Later I found one back-lit tree that was still very colorful so I walked through the woods to get under it at just the right sun angle.
Last was a location I keep going back to: Philpott Lake, as viewed from the Army Corps of Engineers Visitor’s Center Overlook. My intent here was to capture the last of the Fall leaves before they drop, as dropping they certainly are. The water surface and the clear blue sky added to the photo. So,these are my “three for today”
There is no doubt that, for me and my cameras, the 2016 Fall Season was the most scenic and spectacular I’ve ever experienced. For the first time, I was able to visit the mountains of Western North Carolina during a time when colors were at their peak. My experience over many years there and along the Blue Ridge Mountains of South Western Virginia proved that if one missed “peak” by just a few days, winds and rain could make most of the most vibrant colors fade, as leaves fell to the ground. This year I was just lucky, because my visit to Western North Carolina was timed not for the leaves, but for other reasons. Whatever, it worked out extremely well. Adding to this special time was the opportunity to share my experiences with two grandsons, recently moved to the mountains from the flat, drab and often dusty landscape of North Texas. So, as we now close in to the end of the year, with leaves mostly on the ground, and with colder weather at hand, I share this photo, which as the title says, is one of my favorites.
It was a nice day, sunny and cool, so I decided to take a stroll at a nearby recreational center, that has lots of fields, walking paths, a nearby river and many other attractions that for me from time to time spell “camera and exercise time.” Like I do whenever I go on a photo road trip alone in my car, I had no exact idea that day where I might go, so I just let my feet lead the way.
As I wandered in an area I’d not been before, I saw this interesting scene, and positioned myself so as to use the small drainage ditch to lead the viewers eye into the photo. Afterwards, I saw another interesting sight; a lone tree in the field, with colorful leaves barely hanging on.
Walking along, I eventually came to a familiar wooded trail that wound its way along a small river. I especially like making photos when the leaves are gone from trees.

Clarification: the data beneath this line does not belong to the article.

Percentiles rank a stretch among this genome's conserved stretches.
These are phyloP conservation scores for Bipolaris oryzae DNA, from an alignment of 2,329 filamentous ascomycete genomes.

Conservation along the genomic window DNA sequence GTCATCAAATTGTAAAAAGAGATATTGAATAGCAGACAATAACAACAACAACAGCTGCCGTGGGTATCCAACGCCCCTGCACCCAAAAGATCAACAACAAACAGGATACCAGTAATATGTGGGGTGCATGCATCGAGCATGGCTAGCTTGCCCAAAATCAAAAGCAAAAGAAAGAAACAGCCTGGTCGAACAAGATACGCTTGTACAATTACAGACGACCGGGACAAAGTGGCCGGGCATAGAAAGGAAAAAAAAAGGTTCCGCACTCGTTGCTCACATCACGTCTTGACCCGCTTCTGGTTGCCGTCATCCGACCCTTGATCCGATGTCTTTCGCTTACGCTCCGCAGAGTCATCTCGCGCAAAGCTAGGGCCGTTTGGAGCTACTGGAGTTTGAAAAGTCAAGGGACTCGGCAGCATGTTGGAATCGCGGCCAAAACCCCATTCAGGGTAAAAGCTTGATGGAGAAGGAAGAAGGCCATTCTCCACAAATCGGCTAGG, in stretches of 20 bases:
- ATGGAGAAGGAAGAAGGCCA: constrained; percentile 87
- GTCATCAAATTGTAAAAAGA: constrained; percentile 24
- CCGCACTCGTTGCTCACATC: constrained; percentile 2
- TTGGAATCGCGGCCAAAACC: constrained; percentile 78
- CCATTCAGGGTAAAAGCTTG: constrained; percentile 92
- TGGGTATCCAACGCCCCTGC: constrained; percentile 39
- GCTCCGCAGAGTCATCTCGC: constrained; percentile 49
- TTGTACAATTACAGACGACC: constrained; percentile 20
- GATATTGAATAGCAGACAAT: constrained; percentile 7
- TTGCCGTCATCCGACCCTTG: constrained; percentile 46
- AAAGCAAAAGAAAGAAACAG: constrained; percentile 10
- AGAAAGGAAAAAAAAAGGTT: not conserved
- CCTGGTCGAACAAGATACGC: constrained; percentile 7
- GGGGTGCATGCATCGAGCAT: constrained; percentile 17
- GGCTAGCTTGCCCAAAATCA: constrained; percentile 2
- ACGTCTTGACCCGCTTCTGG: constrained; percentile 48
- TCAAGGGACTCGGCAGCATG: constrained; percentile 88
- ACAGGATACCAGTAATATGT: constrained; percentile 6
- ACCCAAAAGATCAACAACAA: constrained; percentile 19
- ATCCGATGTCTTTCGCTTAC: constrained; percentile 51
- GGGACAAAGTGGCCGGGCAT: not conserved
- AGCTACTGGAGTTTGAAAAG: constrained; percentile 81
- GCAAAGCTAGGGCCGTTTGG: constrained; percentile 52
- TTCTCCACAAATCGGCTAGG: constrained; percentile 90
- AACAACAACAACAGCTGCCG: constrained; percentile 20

And then I saw one tree that had lots of leaves remaining.
As I neared the end of my walk that day, I saw a familiar sight I’d photographed before (below), and the colors made me want another. It was a good day all in all.
So, this post will be the last of some very special Fall 2016 photos I made while moving about Western North Carolina. There are many others on my computer, waiting, but it’s time for me to move on to other subjects, reluctant as I am to do so. Being above 6000 feet elevation, on a clear day, with perfect colors is what made it. For once everything “photographic” came together for me this Fall. Thanks to the Good Lord for guiding me along.
One great aspect of living where we do in Henry County and Martinsville, Virginia is the tremendous outdoor recreational activities available. The Smith River lies at the center of that. Trout fishing, canoeing, kayaking and trail hiking along its banks are very popular with visitors and residents alike. I decided the other day to take a look at a river access point near our home, and found some nice colors awaiting. I was especially happy to see the yellow colors in the river itself, as a result of seasonal changing river vegetation I’d not seen before. So, I wandered about the bank looking for possible photo compositions.
Later, I spotted some flowers still in bloom, given the unseasonably warm weather we’ve been having. And on one flower sat this lone Bumblebee, most likely feeding one last time before going to places unknown to me, perhaps Bee heaven. It made for a great photo.